Art of Manfishing & Words to Winners of Souls (Google eBook)

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Sovereign Grace Publishers,, Jan 1, 2006 - Religion - 80 pages
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The Art of Manfishing by Thomas Boston A faithful soul-winners' guide to Calvinistic evangelism recommended by John MacAuthur. ''Follow Me, and I will make you fishers of men'' (Matt. 4:19). The first thing is to follow the chief Fisher of men, Christ. He gives the promise that if they follow Him, they will indeed become fishers of men. But how does Christ make men fishers of men? (1) By His call; (2) By giving them success. For His word comes to them ''in power, and in the Holy Spirit, and in much assurance'' (1 Thess. 1:5). It is not by might, nor by craft, but by the power of the Spirit that fishers of men succeed. You need not despair of fishing amongst the worst of men, for none can resist the Spirit when He engages Himself. Words to Winners of Souls, by Horatius Bonar, is addressed primarily to ministers of the Gospel. It is wondrously effective in its message to those called to preach the precious words of the Scriptures. However, the usefulness of the book is not confined to ministers, but has a message for all witnesses of Christ. The same spirit, sincerity, and fervency is needful for all witnesses, whatever their calling in life. There can be but one goal to winners of souls, to lead the lost sinners around them to that ''resting place where doubt and weariness, the stings of a pricking conscience, and the longings of an unsatisfied soul'' may be satisfied, in Christ Jesus. In Him alone will all these be changed into holy joy, peace, and everlasting happiness
  

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User Review  - Adewoye - LibraryThing

This is an instruction manual for all who desire to bring men into Christ's kingdom. A puritan classic. Read full review

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Contents

Importance of a Living Ministry
7
The Ministers True Life and Walk
13
Past Defects
18
Ministerial Confession
24
Revival in the Ministry
40
Copyright

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About the author (2006)

Thomas Boston - (1677-1732), Scottish church leader Boston was born at Duns. His father, John Boston, and his mother, Alison Trotter, were both Covenanters. He was educated at Edinburgh, and licensed in 1697 by the presbytery of Chirnside. In 1699 he became minister of the small parish of Simprin, where there were only 90 examinable persons. In 1704 he found, while visiting a member of his flock, a book brought into Scotland by a commonwealth soldier. This was the famous Marrow of Modern Divinity, by Edward Fisher, a compendium of the opinions of leading Reformation divines on the doctrine of grace and the offer of the Gospel, which set off the Marrow Controversy. Its object was to demonstrate the unconditional freeness of the Gospel. It cleared away such conditions as repentance, or some degree of outward or inward reformation, and argued that where Christ is heartily received, full repentance and a new life follow. On Boston's recommendation, James Hog of Carnock reprinted The Marrow in 1718; and Boston also published an edition with notes of his own. The book, being attacked from the standpoint of high Calvinism, became the standard of a far-reaching movement in Scottish Presbyterians. The Marrow men were marked by the zeal of their service and the effect of their preaching. As they remained Calvinists they could not preach a universal atonement; rather they were particular redemptionists. In 1707 Boston was transferred to Ettrick, Scotland. He distinguished himself by being the only member of the assembly who entered a protest against what he deemed the inadequate sentence passed on John Simson, professor of divinity at Glasgow, who was accused of heterodox teaching on the Incarnation. Boston, if unduly introspective, was a man of singular piety and amiability. His autobiography is an interesting record of Scottish life, full of sincerity and tenderness, and not devoid of humorous touches, intentional and otherwise. His books, The Fourfold State, The Crook in the Lot, and his Body of Divinityand Miscellanies, had a powerful influence over the Scottish peasantry. His Memoirswere published in 1776. An edition of his works in 12 volumes appeared in 1849.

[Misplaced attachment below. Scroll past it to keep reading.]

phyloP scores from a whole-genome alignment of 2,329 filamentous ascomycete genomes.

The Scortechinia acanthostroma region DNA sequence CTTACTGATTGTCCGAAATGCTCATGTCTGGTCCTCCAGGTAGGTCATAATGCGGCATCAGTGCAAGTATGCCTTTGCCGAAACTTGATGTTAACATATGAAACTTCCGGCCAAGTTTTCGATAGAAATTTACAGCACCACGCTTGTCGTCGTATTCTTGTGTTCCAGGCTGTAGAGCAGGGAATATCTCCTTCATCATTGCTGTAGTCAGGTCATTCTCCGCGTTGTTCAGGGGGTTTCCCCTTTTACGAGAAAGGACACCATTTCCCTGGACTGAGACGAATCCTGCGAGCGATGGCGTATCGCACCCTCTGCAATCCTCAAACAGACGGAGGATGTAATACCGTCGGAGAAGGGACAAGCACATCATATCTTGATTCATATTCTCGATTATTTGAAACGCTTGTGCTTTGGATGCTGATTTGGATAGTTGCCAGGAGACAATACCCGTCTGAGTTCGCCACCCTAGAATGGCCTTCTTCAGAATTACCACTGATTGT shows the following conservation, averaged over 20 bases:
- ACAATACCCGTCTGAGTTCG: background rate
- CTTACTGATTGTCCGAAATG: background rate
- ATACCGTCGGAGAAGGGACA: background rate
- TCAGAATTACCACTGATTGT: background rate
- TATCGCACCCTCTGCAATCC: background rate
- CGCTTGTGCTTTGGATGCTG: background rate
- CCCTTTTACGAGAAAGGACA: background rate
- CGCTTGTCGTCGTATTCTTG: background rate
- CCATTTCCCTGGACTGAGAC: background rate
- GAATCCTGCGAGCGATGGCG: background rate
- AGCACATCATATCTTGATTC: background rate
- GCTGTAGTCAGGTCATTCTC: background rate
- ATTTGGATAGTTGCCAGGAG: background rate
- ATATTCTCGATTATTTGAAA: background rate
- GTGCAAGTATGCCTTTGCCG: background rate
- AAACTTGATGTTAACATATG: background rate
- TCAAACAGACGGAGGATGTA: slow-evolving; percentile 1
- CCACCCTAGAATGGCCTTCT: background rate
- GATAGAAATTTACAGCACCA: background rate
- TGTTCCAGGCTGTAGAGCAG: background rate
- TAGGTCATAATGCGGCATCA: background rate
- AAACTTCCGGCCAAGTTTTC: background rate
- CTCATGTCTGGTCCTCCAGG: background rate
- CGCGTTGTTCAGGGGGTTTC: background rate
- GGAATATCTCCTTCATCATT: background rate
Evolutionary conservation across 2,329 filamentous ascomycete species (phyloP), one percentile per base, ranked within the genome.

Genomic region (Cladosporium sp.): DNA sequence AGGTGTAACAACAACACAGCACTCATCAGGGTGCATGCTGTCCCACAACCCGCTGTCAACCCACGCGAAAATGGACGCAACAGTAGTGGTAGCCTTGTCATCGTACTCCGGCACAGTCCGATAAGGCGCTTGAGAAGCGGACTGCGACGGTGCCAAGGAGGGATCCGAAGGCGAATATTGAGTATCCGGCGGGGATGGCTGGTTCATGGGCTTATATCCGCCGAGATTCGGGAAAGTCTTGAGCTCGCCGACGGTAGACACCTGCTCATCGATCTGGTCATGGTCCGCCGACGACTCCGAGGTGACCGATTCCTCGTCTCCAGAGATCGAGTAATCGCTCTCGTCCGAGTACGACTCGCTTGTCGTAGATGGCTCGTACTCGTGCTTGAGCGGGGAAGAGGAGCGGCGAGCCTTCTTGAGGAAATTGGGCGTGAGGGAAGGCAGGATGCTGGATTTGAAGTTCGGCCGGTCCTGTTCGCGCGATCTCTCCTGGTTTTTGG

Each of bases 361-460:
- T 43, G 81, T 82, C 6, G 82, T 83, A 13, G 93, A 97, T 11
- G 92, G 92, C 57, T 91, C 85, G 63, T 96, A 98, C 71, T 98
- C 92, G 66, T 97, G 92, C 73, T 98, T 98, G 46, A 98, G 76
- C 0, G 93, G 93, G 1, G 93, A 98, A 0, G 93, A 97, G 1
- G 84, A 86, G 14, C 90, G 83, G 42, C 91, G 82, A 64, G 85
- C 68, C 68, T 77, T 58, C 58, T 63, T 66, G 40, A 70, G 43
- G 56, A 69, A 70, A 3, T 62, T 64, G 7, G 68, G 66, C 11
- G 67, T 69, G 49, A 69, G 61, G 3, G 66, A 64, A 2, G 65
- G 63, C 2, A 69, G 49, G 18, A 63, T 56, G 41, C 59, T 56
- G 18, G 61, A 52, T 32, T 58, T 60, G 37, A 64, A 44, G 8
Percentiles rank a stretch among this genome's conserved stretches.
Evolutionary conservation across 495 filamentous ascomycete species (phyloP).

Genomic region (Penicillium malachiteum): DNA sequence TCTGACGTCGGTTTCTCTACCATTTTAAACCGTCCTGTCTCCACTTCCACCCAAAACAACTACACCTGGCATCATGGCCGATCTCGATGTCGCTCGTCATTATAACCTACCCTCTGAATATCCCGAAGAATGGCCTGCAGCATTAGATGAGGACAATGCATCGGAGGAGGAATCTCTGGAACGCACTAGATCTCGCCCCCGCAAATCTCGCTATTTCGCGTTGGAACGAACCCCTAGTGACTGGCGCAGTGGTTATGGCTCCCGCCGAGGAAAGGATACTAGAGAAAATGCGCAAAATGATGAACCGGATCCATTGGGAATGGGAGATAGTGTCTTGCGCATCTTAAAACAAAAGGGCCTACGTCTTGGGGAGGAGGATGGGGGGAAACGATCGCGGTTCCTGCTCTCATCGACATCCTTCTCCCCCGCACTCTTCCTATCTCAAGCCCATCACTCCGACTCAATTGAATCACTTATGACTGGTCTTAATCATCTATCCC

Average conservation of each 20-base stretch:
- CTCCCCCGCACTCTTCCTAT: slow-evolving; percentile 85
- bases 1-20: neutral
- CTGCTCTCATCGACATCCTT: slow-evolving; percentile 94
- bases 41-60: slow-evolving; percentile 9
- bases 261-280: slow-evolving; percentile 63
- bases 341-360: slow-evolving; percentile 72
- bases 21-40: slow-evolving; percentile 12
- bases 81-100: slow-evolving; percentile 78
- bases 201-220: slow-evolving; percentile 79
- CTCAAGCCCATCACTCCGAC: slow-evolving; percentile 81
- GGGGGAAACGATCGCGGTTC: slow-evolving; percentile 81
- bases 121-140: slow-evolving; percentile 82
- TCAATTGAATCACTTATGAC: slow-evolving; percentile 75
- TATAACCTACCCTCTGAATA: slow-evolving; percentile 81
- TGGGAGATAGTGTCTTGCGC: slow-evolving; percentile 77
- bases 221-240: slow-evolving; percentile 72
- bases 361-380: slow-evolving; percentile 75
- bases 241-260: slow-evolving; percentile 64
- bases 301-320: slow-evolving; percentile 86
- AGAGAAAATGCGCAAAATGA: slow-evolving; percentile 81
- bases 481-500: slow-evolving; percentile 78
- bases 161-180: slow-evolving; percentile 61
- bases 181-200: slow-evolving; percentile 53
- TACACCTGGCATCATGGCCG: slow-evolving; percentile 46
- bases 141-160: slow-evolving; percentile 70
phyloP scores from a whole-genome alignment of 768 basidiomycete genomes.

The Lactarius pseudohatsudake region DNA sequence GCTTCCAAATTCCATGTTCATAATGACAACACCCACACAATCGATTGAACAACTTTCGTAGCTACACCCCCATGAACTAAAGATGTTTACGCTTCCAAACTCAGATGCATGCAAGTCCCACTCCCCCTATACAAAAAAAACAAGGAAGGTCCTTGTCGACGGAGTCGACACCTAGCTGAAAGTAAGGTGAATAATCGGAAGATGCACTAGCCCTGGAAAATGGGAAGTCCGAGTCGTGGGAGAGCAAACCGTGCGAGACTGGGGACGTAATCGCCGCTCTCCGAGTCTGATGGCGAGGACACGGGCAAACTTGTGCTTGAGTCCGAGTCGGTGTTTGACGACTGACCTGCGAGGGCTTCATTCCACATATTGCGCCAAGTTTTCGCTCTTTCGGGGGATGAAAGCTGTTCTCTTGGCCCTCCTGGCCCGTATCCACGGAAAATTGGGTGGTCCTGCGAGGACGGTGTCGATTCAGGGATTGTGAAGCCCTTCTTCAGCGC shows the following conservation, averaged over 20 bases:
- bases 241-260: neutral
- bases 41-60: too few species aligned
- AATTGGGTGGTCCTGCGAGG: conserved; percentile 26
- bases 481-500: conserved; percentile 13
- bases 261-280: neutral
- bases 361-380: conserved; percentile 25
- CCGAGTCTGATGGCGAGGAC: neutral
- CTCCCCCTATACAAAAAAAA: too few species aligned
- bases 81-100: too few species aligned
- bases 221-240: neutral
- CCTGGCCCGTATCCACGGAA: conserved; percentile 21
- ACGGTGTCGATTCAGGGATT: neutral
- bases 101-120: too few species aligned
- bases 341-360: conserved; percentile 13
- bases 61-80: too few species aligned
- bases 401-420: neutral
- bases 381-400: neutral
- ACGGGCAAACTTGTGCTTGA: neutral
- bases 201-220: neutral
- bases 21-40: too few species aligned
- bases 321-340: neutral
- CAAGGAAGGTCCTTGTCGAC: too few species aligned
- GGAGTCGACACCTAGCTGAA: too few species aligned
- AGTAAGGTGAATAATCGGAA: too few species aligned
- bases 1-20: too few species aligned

Horatius Bonar was born at Old Broughton, Edinburgh, Scotland, whose brother was Andrew Bonar. Following his education at the University of Edinburgh, he maintained an active and powerful ministry for more than half a century pastoring churches in that area until his death. Throughout his life Bonar avoided all sensationalism and was calm, patient, sincere, solemn and a steady writer. His tracts and books are well-received and well-read in all Christian circles. He wrote well over 600 hymns of which more than 100 are still in use. Bonar has been described as "the prince of Scottish hymn-writers.

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